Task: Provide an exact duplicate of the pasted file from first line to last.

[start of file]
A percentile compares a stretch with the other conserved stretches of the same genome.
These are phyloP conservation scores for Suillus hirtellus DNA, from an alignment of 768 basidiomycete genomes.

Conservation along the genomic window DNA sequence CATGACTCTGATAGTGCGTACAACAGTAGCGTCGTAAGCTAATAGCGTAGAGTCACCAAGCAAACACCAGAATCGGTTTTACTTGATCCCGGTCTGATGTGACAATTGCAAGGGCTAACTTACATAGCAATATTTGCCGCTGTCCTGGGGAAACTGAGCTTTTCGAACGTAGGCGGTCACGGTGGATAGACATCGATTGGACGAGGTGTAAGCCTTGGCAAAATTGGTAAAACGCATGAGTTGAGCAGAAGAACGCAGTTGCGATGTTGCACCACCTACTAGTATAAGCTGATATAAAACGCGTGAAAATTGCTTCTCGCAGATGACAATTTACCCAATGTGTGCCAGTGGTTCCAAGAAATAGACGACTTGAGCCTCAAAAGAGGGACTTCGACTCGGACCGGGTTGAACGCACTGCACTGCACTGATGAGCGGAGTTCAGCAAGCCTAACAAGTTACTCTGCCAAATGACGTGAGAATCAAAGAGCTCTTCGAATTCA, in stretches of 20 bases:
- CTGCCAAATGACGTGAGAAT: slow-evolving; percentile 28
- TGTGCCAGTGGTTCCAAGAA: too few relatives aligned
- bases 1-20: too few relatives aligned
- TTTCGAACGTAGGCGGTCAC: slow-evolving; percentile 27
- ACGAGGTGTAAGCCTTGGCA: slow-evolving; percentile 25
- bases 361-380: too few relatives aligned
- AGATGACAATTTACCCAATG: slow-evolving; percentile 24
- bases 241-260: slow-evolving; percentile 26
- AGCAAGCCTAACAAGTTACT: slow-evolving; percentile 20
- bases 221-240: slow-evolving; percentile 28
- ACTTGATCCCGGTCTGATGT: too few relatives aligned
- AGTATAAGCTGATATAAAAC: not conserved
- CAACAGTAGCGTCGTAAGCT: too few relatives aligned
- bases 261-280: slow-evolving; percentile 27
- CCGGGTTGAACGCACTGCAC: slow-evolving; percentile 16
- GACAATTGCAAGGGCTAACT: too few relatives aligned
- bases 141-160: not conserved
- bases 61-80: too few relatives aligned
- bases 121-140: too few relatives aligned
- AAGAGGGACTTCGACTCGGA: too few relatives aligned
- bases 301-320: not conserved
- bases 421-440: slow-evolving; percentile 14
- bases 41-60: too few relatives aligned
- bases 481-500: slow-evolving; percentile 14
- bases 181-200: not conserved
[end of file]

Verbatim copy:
A percentile compares a stretch with the other conserved stretches of the same genome.
These are phyloP conservation scores for Suillus hirtellus DNA, from an alignment of 768 basidiomycete genomes.

Conservation along the genomic window DNA sequence CATGACTCTGATAGTGCGTACAACAGTAGCGTCGTAAGCTAATAGCGTAGAGTCACCAAGCAAACACCAGAATCGGTTTTACTTGATCCCGGTCTGATGTGACAATTGCAAGGGCTAACTTACATAGCAATATTTGCCGCTGTCCTGGGGAAACTGAGCTTTTCGAACGTAGGCGGTCACGGTGGATAGACATCGATTGGACGAGGTGTAAGCCTTGGCAAAATTGGTAAAACGCATGAGTTGAGCAGAAGAACGCAGTTGCGATGTTGCACCACCTACTAGTATAAGCTGATATAAAACGCGTGAAAATTGCTTCTCGCAGATGACAATTTACCCAATGTGTGCCAGTGGTTCCAAGAAATAGACGACTTGAGCCTCAAAAGAGGGACTTCGACTCGGACCGGGTTGAACGCACTGCACTGCACTGATGAGCGGAGTTCAGCAAGCCTAACAAGTTACTCTGCCAAATGACGTGAGAATCAAAGAGCTCTTCGAATTCA, in stretches of 20 bases:
- CTGCCAAATGACGTGAGAAT: slow-evolving; percentile 28
- TGTGCCAGTGGTTCCAAGAA: too few relatives aligned
- bases 1-20: too few relatives aligned
- TTTCGAACGTAGGCGGTCAC: slow-evolving; percentile 27
- ACGAGGTGTAAGCCTTGGCA: slow-evolving; percentile 25
- bases 361-380: too few relatives aligned
- AGATGACAATTTACCCAATG: slow-evolving; percentile 24
- bases 241-260: slow-evolving; percentile 26
- AGCAAGCCTAACAAGTTACT: slow-evolving; percentile 20
- bases 221-240: slow-evolving; percentile 28
- ACTTGATCCCGGTCTGATGT: too few relatives aligned
- AGTATAAGCTGATATAAAAC: not conserved
- CAACAGTAGCGTCGTAAGCT: too few relatives aligned
- bases 261-280: slow-evolving; percentile 27
- CCGGGTTGAACGCACTGCAC: slow-evolving; percentile 16
- GACAATTGCAAGGGCTAACT: too few relatives aligned
- bases 141-160: not conserved
- bases 61-80: too few relatives aligned
- bases 121-140: too few relatives aligned
- AAGAGGGACTTCGACTCGGA: too few relatives aligned
- bases 301-320: not conserved
- bases 421-440: slow-evolving; percentile 14
- bases 41-60: too few relatives aligned
- bases 481-500: slow-evolving; percentile 14
- bases 181-200: not conserved